Perspective on House Farm Bill Proposal

July 5, 2012 10:04 AM

via a special arrangement with Informa Economics, Inc.

More equitable bill than Senate for southern crops | $35 bil. in savings, including $16 bil. In food/nutrition

NOTE: This column is copyrighted material, therefore reproduction or retransmission is prohibited under U.S. copyright laws.

The House Ag Committee today released language and a summary of its long-awaited farm bill proposals, which look to be more balanced than the Senate-passed version relative to southern crops, even though it saves far more, around $35 billion over ten years compared with the Senate's around $24 billion in savings. Like the Senate measure, the House proposal eliminates direct payments. There are also key payment limitations changes in the House version than those in the Senate, as well as giving producers a choice between risk management programs.

Links: Text of bill. Highlights of bill.

The bill is entitled the Federal Agriculture Reform and Risk Management (FARRM) Act of 2012, and runs 557 pages considerably shorter than the nearly 1,000-page Senate bill.

The savings include $14.2 billion in combined Title 1 (farm programs) and crop insurance, around $16 billion from food and nutrition (food stamps), and nearly $6.5 billion in conservation spending.

Unlike the one-size-fits-all Senate approach, the House proposal offers producers choosing the PLC option a one-time opportunity to update yields used to determine price loss coverage payments. The farm risk management portion allows a one-time election for producers to choose between two options on a crop-by-crop and farm-by-farm basis. Under either option, the risk management tool provided is only there for producers when they suffer a significant loss. Options include Price Loss Coverage (PLC), Revenue Loss Coverage (RLC) and/or Supplemental Coverage Option (SCO). However, unlike the Senate, if a producer chooses RLC, then SCO is not available for that crop. Once PLC or RLC is selected, that election holds for the remaining crops under the farm bill. SCO is an add-on option for those selecting PLC or for upland cotton producers.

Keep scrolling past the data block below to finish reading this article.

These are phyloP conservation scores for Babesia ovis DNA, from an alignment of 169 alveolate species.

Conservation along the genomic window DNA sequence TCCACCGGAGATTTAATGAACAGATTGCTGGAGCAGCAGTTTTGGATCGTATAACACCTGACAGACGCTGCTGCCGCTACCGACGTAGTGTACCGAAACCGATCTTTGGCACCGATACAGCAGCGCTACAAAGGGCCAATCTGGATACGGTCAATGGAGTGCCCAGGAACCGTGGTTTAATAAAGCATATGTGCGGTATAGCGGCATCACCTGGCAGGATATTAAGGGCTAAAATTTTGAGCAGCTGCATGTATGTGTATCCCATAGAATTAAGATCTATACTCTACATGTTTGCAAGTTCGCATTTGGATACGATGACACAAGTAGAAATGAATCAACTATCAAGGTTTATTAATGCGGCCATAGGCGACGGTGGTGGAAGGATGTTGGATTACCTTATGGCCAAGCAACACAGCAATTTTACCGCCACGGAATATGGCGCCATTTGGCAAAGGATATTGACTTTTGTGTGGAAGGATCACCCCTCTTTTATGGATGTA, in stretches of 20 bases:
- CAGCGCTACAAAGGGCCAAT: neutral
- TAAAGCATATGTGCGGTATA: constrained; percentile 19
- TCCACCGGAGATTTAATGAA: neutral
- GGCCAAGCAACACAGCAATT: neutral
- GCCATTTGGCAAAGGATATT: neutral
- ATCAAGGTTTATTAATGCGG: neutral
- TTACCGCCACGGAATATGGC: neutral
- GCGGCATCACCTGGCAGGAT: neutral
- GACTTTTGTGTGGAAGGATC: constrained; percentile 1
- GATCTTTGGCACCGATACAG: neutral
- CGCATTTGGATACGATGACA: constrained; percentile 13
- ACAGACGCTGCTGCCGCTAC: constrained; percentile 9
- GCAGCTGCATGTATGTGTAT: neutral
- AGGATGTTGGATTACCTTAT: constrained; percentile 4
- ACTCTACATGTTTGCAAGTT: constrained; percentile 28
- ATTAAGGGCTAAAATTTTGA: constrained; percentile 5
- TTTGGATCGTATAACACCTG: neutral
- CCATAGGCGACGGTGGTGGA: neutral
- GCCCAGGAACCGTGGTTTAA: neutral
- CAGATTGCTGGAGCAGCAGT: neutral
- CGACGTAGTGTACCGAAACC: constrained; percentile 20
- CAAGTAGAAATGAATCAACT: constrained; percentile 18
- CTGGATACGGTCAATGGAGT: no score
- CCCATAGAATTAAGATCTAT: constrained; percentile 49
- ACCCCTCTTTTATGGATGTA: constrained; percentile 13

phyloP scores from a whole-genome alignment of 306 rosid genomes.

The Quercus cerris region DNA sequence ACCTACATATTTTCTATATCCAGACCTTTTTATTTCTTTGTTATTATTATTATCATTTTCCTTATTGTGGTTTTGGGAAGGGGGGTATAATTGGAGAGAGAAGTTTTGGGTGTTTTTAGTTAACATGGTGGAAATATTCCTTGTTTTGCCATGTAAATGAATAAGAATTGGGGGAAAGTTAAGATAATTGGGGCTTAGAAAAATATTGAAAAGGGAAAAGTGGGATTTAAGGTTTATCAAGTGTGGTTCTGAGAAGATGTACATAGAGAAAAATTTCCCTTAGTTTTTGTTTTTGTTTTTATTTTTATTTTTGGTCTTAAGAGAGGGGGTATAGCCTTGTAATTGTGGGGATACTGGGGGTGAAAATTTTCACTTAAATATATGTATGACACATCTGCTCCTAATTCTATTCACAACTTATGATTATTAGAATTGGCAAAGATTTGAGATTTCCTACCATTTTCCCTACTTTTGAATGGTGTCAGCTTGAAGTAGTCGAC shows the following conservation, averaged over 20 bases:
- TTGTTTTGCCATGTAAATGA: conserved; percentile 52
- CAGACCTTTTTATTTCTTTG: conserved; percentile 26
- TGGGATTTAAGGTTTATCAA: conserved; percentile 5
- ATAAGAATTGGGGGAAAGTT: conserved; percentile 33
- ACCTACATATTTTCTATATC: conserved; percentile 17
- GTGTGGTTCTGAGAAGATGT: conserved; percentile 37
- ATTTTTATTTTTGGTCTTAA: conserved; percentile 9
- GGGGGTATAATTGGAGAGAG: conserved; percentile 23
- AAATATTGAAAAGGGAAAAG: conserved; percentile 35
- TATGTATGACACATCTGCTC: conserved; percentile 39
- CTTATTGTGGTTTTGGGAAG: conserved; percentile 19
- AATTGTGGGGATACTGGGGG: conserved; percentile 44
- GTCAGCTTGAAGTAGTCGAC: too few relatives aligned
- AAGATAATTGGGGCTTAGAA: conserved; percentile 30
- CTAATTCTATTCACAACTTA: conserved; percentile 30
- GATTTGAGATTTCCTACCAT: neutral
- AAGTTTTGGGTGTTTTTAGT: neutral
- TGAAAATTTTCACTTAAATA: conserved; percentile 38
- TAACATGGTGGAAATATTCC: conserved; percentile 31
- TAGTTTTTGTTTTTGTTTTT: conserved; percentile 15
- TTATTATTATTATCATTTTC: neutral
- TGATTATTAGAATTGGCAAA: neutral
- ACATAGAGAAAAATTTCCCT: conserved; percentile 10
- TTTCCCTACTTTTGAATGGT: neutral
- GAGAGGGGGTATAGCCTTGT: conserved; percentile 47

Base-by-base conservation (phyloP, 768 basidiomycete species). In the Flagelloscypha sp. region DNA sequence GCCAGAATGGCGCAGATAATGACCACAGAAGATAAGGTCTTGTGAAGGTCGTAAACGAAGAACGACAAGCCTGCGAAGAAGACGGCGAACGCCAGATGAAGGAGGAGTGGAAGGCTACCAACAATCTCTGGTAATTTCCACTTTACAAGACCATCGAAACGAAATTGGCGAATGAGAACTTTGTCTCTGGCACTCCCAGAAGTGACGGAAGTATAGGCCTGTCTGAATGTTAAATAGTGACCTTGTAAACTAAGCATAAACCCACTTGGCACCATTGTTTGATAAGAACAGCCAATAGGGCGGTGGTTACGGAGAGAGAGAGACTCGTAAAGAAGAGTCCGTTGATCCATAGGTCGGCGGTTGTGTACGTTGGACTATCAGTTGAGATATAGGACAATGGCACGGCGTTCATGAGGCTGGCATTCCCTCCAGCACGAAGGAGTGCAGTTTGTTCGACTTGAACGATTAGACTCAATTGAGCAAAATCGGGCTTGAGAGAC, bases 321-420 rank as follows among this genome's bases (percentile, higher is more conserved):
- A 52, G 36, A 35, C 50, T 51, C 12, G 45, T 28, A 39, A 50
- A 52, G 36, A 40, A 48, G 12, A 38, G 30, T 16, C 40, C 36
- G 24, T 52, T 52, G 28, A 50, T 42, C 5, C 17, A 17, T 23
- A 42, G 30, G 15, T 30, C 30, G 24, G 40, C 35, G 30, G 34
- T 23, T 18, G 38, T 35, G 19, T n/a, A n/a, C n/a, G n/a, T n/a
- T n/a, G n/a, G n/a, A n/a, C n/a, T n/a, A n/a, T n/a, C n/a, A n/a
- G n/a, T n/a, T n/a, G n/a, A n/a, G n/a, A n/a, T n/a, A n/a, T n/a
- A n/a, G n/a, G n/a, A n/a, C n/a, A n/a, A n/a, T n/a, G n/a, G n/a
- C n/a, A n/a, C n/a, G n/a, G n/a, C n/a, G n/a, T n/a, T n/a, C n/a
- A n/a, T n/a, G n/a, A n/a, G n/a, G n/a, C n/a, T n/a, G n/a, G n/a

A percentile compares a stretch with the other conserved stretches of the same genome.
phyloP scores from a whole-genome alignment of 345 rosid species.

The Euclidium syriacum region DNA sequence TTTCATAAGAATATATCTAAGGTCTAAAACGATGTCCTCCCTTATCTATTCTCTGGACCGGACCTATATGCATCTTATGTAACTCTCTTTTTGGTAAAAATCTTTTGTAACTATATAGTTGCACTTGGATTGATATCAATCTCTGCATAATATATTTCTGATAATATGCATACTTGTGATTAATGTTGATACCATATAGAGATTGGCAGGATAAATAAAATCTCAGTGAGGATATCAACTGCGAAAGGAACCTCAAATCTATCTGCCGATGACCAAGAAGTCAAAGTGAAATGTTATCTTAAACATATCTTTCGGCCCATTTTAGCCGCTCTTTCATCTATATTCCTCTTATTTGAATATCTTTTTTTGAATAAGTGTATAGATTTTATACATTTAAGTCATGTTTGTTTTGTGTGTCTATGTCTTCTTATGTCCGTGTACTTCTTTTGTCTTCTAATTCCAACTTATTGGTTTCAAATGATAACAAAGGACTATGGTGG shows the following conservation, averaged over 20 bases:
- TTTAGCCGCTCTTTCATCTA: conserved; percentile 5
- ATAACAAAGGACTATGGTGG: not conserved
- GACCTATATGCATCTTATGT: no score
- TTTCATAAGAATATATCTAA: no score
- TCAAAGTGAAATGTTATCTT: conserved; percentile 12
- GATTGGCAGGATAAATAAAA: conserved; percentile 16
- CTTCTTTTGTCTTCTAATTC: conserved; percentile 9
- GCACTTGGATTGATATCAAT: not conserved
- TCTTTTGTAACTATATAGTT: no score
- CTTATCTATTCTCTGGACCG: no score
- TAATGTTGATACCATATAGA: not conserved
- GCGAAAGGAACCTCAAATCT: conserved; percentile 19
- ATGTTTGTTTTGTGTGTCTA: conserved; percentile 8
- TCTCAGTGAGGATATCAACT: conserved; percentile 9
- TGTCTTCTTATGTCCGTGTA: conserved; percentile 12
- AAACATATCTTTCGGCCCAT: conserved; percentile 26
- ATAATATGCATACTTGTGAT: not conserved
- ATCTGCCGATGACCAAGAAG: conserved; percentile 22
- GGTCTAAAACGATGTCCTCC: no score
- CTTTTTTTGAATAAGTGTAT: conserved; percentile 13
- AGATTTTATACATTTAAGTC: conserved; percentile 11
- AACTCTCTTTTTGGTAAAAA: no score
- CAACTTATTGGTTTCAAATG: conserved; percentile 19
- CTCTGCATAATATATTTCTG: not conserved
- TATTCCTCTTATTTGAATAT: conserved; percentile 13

Of note, the House bill does not include an on-farm calculation relative to the revenue coverage program, limiting it to a county basis.

Price Loss Coverage (PLC) is a risk management tool that addresses deep, multiple-year price declines:

• PLC will complement federal crop insurance, which is not designed to cover multiple-year price declines.

• PLC uses modern yields and an index of below cost of production prices to establish a market-oriented, price-based risk management tool for producers.

• PLC limits budget exposure by only addressing deep, multiple-year price losses, and prevents the need for costly and unbudgeted bailouts when markets collapse.

Revenue Loss Coverage (RLC) is a risk management tool that addresses revenue losses, similar to the Senate's Agriculture Risk Coverage (ARC) proposal with key improvements, according to the House Ag committee, which listed the following:

• RLC requires a producer to experience at least a 15 percent loss, helping ensure that all risk is not removed from farming and that no growers are guaranteed profits.

• RLC offers coverage based on county-wide losses to ensure that a government program is not set up to duplicate, for free, what farmers should pay for under crop insurance.

• RLC uses yield plugs and an index of below cost-of-production prices as a benchmark in establishing this revenue-based risk management tool for producers.